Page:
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‘Barring a few, I don’t watch my own films’ : Saif Ali Khan

Posted in Interview with tags , , , , , , , , , , , , , on November 14, 2014 by saifalikhanonline

Ahead of his upcoming release Happy Ending, Saif Ali Khan talks about acting in a romantic comedy for guys, the importance of a good script and how he hardly watches Hindi films.

What made you act in and produce Happy Ending?
There is something realistic about Raj-DK’s approach to making romcoms. Vulnerability is important, and it’s not always that I get that quality in my roles. If the conflict is that the guy doesn’t want to get married, how do you connect? Even my previous romcoms such as Hum Tum or Salaam Namaste were nice but they had a sort of chick-flick sensibility. Happy Ending is a romcom for guys. It’s more me.

You played a zombie-hunter in Go Goa Gone, and here your character has an alter ego. Tell us more about it.
I play a lazy bum writer living in Los Angeles. He’s run out of money and has been roped in to write a script for Govinda whom he can’t seem to click with, because they are from different planets. He has an alter ego, which was fun to play, because they seem like two people talking. This is a romcom about romcoms. He doesn’t know how to write a romcom but his life runs parallel to it. Apart from Raj-DK, you have worked with filmmakers such as Tigmanshu Dhulia and Sriram Raghavan but those films didn’t work.

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Two unseen behind the scene photos of Saif Ali Khan on the set of Bullett Raja

Posted in Photos with tags , , , , , , on October 20, 2014 by saifalikhanonline

Experimental lessons for Saif Ali Khan

Posted in Saif Ali Khan with tags , , , , , on July 13, 2014 by saifalikhanonline

Saif Ali Khan has, of late, been answering questions as to what made him be part of Humshakals. The film may have raked in the moolah, but there were many who were intrigued by his choice. So was the case with his earlier film Bullet Raja. The nawab has silenced his detractors by saying that he did the films because he wanted to try different genres. He wanted to experiment irrespective if what was the outcome. And acting is all about experimenting and stepping out of your comfort zone.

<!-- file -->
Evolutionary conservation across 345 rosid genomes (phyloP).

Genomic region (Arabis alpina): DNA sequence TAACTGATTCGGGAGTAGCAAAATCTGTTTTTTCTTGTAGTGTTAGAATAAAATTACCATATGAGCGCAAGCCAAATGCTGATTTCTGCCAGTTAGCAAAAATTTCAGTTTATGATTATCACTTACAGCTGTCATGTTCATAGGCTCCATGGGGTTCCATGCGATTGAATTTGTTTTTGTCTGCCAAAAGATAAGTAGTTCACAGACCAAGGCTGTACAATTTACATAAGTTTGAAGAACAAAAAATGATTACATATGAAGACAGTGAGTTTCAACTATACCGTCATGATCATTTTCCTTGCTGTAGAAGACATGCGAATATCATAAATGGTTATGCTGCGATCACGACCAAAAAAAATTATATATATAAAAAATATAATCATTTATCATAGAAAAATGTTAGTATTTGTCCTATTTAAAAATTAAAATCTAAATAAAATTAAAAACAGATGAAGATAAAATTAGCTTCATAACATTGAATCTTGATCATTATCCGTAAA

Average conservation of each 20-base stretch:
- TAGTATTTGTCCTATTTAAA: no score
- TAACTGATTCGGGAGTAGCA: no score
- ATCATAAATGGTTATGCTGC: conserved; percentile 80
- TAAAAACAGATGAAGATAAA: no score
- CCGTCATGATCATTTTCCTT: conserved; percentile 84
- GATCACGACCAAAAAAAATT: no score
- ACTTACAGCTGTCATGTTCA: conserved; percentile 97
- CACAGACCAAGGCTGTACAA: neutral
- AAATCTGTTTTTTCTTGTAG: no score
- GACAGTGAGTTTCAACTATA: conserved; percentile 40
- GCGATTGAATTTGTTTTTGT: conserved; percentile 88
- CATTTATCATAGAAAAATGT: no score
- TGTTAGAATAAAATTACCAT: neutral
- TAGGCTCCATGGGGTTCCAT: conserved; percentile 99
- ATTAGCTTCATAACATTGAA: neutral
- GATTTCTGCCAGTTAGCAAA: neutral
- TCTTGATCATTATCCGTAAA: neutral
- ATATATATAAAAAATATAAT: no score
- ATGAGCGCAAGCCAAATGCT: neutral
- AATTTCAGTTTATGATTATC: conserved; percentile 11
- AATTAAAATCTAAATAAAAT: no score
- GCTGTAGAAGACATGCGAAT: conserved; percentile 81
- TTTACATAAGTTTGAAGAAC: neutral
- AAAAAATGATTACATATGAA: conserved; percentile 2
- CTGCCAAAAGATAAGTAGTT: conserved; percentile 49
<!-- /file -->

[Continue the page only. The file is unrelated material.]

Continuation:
Interview with Saif Ali Khan on Humshakals and working with Sajid Khan

Posted in Interview with tags , , , , , , , , , , , , on June 23, 2014 by saifalikhanonline

In the last couple of years, you’ve done Cocktail, Race 2, Bullett Raja and now Humshakals. Is it a conscious decision to switch between genres?

Absolutely! It’s not easy to experiment, but I believe that I can do more than one type of role. It took me a lot of time to understand my craft, my strengths and limitations. I feel like I can do a Bullett Raja… now if the film doesn’t work, that’s not in my hands.

You were banking very heavily on Bullett Raja. What do you think went wrong?

I don’t know! I liked myself and the film. Many people have said different things to me, including that ‘Mera time achha nahin hai! (Laughs) I think the film did okay business for a Tigmanshu Dhulia film. But I guess Tigmanshu had hoped that casting me would change the numbers.

You’ve done comedies, but Humshakals is unlike anything you have done before.

I think comedy is the toughest genre there is. And Humshakals is not a regular comedy. You need to have a certain control over your craft to be able to pull off a film like this. I don’t think an inexperienced actor could have done this. Sajid (Khan, the film’s director) would just tell me ‘Kuch kar’. That’s a difficult brief to follow (laughs). If you are limited as an actor, you can’t do a role like this. I wouldn’t have been able to do Humshakals a decade ago.